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News & Media

APLU In The News: 2016

May 16, 2016
Three agricultural experts from Purdue University have been appointed to a newly created Association of Public and Land-Grant Universities commission to help ensure universal food security by 2050. The commission, called The Challenge of Change: Engaging Public Universities to Feed the World, includes Gebisa Ejeta, distinguished professor of agronomy and the 2009 World Food Prize laureate; Jay Akridge, Glenn W. Sample Dean of Purdue Agriculture; and Vic Lechtenberg, special assistant to the Purdue president and dean emeritus of the College of Agriculture.
May 16, 2016
Drawing on the unique academic, research and leadership capabilities of public research universities, the Assn. of Public and Land-grant Universities (APLU) convened a new commission, The Challenge of Change: Engaging Public Universities to Feed the World, to address growing domestic and global food security challenges and ensure universal food security by 2050.
May 16, 2016
Top agronomists at Purdue University will be part of a new nationwide higher education task force on food security. The Association of Public and Land Grant Universities is putting together the 31-member commission, which aims to ensure that the world's rapidly growing population has enough to eat.
May 13, 2016
This week a new commission to address world food security began its work. The commission called The Challenge of Change: Engaging Public Universities to Feed the World was appointed by the Association of Public and Land-Grant Universities. Jay Akridge, Glenn W. Sample Dean of Purdue Agriculture is one of three appointments from Purdue. He told HAT the commission has the important task of identifying efforts public universities should develop to bring us to a point of global food security by 2050.
May 10, 2016
Hundreds of Cleveland State University students who will receive degrees at commencement on May 14 will not be considered graduates by the federal government. That's because they attended part-time, transferred from another institution or dropped out and returned. The U.S. Department of Education bases a college's graduation rate on how many first-time full-time freshmen receive their degrees within six years.
May 4, 2016
If you’re eliminating a big chunk of the population that you say you’re serving with the scorecard, it’s going to kill the results. It has a huge impact on the scorecard’s effectiveness. There is another scorecard system that has been developed by the Association of Public and Land Grant Universities (APLU) called the Student Achievement Measure (SAM). They take into account that there are mobile students who enroll in multiple institutions or who transfer and then graduate. The traditional way of counting only the graduation rates of first-time, full-time students really doesn’t show the true picture and it can really have an negative representation for some institutions. The SAM tracks student movement across various postsecondary institutions. A link between the the scorecard and SAM would be good because that would give us a more complete picture of how an institution is doing in terms of student success and completion.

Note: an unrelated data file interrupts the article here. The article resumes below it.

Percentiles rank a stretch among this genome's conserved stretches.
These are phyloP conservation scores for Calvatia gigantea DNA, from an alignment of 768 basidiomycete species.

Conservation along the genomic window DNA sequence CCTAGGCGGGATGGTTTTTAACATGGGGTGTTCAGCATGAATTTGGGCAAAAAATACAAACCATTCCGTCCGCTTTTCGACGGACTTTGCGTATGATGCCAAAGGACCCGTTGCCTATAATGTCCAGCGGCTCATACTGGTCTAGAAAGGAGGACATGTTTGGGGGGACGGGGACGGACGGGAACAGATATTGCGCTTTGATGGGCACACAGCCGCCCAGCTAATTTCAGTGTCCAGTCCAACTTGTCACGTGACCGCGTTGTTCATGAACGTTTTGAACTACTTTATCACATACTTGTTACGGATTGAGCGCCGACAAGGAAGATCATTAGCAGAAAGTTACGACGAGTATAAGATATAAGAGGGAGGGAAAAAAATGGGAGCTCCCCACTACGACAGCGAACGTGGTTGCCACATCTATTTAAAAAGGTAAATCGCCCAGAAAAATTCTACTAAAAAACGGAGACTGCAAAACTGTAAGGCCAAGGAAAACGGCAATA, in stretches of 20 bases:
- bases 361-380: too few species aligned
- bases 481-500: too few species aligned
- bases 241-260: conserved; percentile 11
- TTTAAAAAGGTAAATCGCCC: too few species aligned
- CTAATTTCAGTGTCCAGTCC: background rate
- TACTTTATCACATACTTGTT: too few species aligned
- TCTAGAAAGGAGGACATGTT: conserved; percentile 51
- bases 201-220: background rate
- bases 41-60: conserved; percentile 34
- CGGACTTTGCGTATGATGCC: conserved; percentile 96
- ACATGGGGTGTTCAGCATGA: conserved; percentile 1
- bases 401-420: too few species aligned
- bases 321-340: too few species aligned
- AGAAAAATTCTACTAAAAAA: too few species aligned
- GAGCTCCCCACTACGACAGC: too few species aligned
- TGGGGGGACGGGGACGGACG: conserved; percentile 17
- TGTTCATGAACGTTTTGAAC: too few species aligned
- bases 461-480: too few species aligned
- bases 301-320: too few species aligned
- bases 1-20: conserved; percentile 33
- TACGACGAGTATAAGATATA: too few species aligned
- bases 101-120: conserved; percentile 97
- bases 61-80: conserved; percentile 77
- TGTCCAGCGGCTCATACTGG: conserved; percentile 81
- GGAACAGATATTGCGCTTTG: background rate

May 4, 2016
Recent weeks have brought good news and bad news concerning lab safety. The good news is an extremely useful new report titled A Guide to Implementing a Safety Culture in Our Universities. Both the report and a companion websitewere issued 11 April by the Association of Public and Land-grant Universities (APLU), whose members include 25 university systems and 207 universities in the United States, Canada, and Mexico.
April 12, 2016
Presidents and chancellors of U.S. universities must take personal responsibility for changing the lab safety culture in academia, a new report says. The document, published by the Association of Public & Land-Grant Universities (APLU), challenges top university officials to create high-level committees responsible for lab safety, to modify tenure and promotion requirements to include safety, and to promote open commutation about accidents and near-misses on campuses. Although the report contains other recommendations, the ones putting emphasis on university officials’ accountability are being viewed as most important by the report’s authors and other safety experts.
April 11, 2016
Several major associations issued a new report Monday designed to help universities ensure that their research labs and other academic environments operate safely. The report, "A Guide to Implementing a Safety Culture in Our Universities," was produced by a special panel created by the Association of Public and Land-Grant Universities, in response to a series of accidents in laboratories and other research sites. The report, to which the Association of American Universities and other groups also contributed, offers recommendations for campus administrators and faculty members.
April 11, 2016
Math is a stumbling block for many students, and instruction may be part of the reason why. Introductory math courses that serve as gateways to majors in science, technology, engineering, and math can be stultifying bores, a presidential council has said, leaving students "with the impression that all STEM fields are dull and unimaginative." The council’s members have even suggested assigning faculty members from physics or computer science, for example, to teach the subject. Meanwhile, according to a recent critique, math curricula overemphasize abstract subjects like trigonometry and calculus over more-practical ones, unnecessarily demoralizing students and costing the nation human potential.